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Qualitative differences in the spatiotemporal brain states supporting configural face processing emerge in adolescence in autism

Research output: Contribution to journalArticlepeer-review

The EU-AIMS LEAP Group

Original languageEnglish
Pages (from-to)13-29
Number of pages17
JournalCortex
Volume155
DOIs
PublishedOct 2022

Bibliographical note

Funding Information: This work was supported by EU-AIMS (European Autism Interventions), which received support from the Innovative Medicines Initiative Joint Undertaking under grant agreement no. 115300, the resources of which are composed of financial contributions from the European Union’ s Seventh Framework Programme (grant FP7/2007–2013), from the European Federation of Pharmaceutical Industries and Associations companies’ in-kind contributions, and from Autism Speaks as well as AIMS-2-TRIALS which received support from the Innovative Medicines Initiative 2 Joint Undertaking under grant agreement No 777394. This joint undertaking receives support from the European Union's Horizon 2020 research and innovation programme and EFPIA and AUTISM SPEAKS, Autistica, SFARI. Disclaimer: The funders had no role in the design of the study; in the collection, analyses, or interpretation of data; in the writing of the manuscript, or in the decision to publish the results. Any views expressed are those of the author(s) and not necessarily those of the funders. Funding Information: This work has further been supported by the UK Medical Research Council [grant number G0701484 & MR/K021389/1 ](MJ/EJ), and Economic and Social Research Council [grant number ES/R009368/1](EJ), and the Horizon 2020 programme of the European Union [CANDY project, grant number 847818 ](JB). Publisher Copyright: © 2022 The Author(s)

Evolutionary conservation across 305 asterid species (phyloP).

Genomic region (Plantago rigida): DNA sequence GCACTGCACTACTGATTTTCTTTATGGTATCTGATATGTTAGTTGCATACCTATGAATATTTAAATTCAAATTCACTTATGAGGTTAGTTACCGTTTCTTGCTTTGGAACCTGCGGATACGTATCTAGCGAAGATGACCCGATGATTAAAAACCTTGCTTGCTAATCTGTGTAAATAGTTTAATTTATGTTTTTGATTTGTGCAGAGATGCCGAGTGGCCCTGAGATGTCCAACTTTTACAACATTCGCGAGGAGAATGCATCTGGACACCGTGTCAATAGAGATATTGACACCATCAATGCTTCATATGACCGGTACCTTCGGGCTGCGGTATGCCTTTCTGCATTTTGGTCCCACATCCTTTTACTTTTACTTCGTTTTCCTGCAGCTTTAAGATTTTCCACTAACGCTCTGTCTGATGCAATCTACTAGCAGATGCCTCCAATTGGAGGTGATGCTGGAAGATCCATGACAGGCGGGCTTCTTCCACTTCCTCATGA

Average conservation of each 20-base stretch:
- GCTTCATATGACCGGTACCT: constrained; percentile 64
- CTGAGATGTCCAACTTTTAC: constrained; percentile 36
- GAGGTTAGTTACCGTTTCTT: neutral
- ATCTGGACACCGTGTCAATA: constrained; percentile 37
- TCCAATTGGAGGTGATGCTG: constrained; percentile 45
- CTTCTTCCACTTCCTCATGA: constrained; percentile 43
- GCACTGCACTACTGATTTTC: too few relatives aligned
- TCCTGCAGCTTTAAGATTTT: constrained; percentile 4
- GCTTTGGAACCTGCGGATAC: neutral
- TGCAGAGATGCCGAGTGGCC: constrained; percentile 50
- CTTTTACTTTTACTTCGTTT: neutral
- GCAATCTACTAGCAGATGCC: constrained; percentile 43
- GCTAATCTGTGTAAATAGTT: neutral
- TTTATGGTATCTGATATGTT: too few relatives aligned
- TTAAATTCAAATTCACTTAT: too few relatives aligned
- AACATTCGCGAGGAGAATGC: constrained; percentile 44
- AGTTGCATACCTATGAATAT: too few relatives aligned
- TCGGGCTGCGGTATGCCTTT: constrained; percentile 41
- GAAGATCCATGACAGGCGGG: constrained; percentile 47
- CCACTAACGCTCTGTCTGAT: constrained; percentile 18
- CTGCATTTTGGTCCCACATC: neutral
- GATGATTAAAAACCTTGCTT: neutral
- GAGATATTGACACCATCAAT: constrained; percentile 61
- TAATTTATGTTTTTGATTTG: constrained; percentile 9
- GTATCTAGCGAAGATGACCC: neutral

King's Authors

Abstract

Background: Studying the neural processing of faces can illuminate the mechanisms of compromised social expertise in autism. To resolve a longstanding debate, we examined whether differences in configural face processing in autism are underpinned by quantitative differences in the activation of typical face processing pathways, or the recruitment of non-typical neural systems. Methods: We investigated spatial and temporal characteristics of event-related EEG responses to upright and inverted faces in a large sample of children, adolescents, and adults with and without autism. We examined topographic analyses of variance and global field power to identify group differences in the spatial and temporal response to face inversion. We then examined how quasi-stable spatiotemporal profiles – microstates – are modulated by face orientation and diagnostic group. Results: Upright and inverted faces produced distinct profiles of topography and strength in the topographical analyses. These topographical profiles differed between diagnostic groups in adolescents, but not in children or adults. In the microstate analysis, the autistic group showed differences in the activation strength of normative microstates during early-stage processing at all ages, suggesting consistent quantitative differences in the operation of typical processing pathways; qualitative differences in microstate topographies during late-stage processing became prominent in adults, suggesting the increasing involvement of non-typical neural systems with processing time and over development. Conclusions: These findings suggest that early difficulties with configural face processing may trigger later compensatory processes in autism that emerge in later development.

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